Shortage of agricultural inputs such as fertilizers, unpredictable prices and proliferation of substandard products in the markets are some of the biggest challenges for Kenya’s agricultural sector. This impact is particularly felt in the country, as agriculture accounts for 23% of its gross domestic product (GDP), making it the single largest contributor to its economy and its largest employer – agriculture employs nearly 40% of the country’s population and 70% of its rural people.
It is therefore certain that difficulties in accessing the necessary resources for sustainable production threaten not only food security, but also family income and livelihoods. To bridge the input access gap, iProcure, a B2B agtech, has been connecting agricultural producers and distributors with local retailers (agri-dealers) since 2014 through its unique distribution infrastructure that connects agricultural supply chains.
Iprocure told TechCrunch that it is now on track to increase its presence in Kenya and Uganda, which are its current markets, and enter Tanzania after securing $10.2 million in Series B funding. The latest round includes debt of 1, $2 million and was led by Investisseurs & Partenaires (I&P) and brings the total funding raised by iProcure to date to $17.2 million. Novastar Ventures, Ceniarth and British International Investment (BII), which recently took part in Apollo Agriculture’s $40 million Series B fundraising, also participated in the round.
“We have built a pan-African distribution infrastructure and are using these funds to expand our operations in our two markets and enter Tanzania. We will also allocate some of the resources to introduce higher quality and lower cost products that we source from international players,” said iProcure’s co-founder and chief data and growth officer, Stefano Carcoforo – also the former CEO, who was subsequently replaced by ex-Novastar partner Neeraj Waria.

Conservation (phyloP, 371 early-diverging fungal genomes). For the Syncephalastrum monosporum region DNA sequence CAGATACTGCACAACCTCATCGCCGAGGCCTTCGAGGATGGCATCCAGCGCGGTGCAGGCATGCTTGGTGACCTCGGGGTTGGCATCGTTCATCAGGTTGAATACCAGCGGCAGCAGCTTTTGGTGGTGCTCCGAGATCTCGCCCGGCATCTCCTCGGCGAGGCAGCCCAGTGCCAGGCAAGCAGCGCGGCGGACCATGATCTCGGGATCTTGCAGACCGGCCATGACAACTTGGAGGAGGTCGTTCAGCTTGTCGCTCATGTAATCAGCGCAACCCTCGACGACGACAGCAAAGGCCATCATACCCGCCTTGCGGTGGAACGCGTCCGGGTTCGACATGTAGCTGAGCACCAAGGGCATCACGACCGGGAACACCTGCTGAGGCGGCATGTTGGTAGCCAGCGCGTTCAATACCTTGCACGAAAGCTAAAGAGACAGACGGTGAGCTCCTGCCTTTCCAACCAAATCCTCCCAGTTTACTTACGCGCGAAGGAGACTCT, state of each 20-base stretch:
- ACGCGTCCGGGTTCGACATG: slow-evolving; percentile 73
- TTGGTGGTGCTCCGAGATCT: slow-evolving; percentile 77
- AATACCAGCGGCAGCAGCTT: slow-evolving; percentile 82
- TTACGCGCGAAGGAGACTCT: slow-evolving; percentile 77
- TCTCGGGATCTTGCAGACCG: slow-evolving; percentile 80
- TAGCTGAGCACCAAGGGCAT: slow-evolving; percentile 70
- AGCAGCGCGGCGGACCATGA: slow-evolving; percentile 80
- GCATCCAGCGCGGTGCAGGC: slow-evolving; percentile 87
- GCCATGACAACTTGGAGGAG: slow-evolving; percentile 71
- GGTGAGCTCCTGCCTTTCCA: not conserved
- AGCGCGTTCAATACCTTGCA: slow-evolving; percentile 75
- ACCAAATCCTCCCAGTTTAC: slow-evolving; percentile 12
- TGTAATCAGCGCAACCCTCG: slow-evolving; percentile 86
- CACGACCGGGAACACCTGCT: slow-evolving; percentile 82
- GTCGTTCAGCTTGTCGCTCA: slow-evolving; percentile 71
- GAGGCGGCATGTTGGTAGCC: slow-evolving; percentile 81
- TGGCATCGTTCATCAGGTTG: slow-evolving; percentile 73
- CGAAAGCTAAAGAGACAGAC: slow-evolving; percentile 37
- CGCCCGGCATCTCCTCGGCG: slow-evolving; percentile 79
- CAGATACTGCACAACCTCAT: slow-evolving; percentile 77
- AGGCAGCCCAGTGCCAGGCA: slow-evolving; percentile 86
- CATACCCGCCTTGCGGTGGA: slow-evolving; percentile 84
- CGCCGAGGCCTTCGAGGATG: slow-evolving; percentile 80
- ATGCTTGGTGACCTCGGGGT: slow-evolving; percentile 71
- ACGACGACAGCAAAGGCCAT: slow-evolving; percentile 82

Karkoforo is the co-founder of iProcure with Nicole Galetta (head of innovation), Patrick Wanjohi (chief technical officer) and Bernard Maingy (chief commercial officer).
Iprocure currently connects 5,000 agri-retailers with various manufacturers, but this number will grow as it includes more partners and retailers in the three markets and as it doubles its distribution centers to 20, increasing its delivery to the last mile.
Agri-traders are the focal point for suppliers hoping to introduce new products to Kenya’s commodity markets, as millions of farmers trust them as a source of sound agricultural advice. They are also well distributed across the country giving them a wide coverage of farming communities. Through agro-dealers, iProcure aims to double its reach to 2 million farmers in the next one year.
Agtech provides agribusinesses with a complete enterprise resource planning (ERP) system that works from mobile devices, helping them manage their supply and distribution.
This technology has introduced new efficiencies that control the entry of substandard supplies, as retailers can source directly from certified manufacturers and distributors. By helping to manage stockouts, agtech ultimately helps stabilize product prices to the benefit of both sellers and end users.
“Agribusinesses use our technology to track their sales, process sales, manage inventory, place orders and build CRMs that can help implement farmer loyalty programs. It does whatever it takes. We provide a fully transparent system from the factory to the time the farmer buys the product,” Carcoforo said.
For added reach, iProcure plans to provide zero-interest credit to agricultural traders, increasing their ability to purchase the hardware needed to run its ERP system. By bringing more retailers onto its system, iProcure will further gain access to the data needed to inform its growth strategy, including the buy-now-pay-later (BNPL) service currently in development.
“Working capital is an issue these retailers are facing and we have demonstrated that if we deliver on the BNPL model, retailers buy 30% more. This shows that the retailers themselves are limited in numbers and cannot buy all the inventory they can sell; meaning farmers cannot access all the raw materials they need. The BNPL service we are introducing will solve this problem,” Varia said.
According to Varia, iProcure has grown 16x over the past four years, doubling revenue every year except 2020 due to Covid. In the short term, it expects further expansion by bringing in more retailers and rolling out the BNPL offering.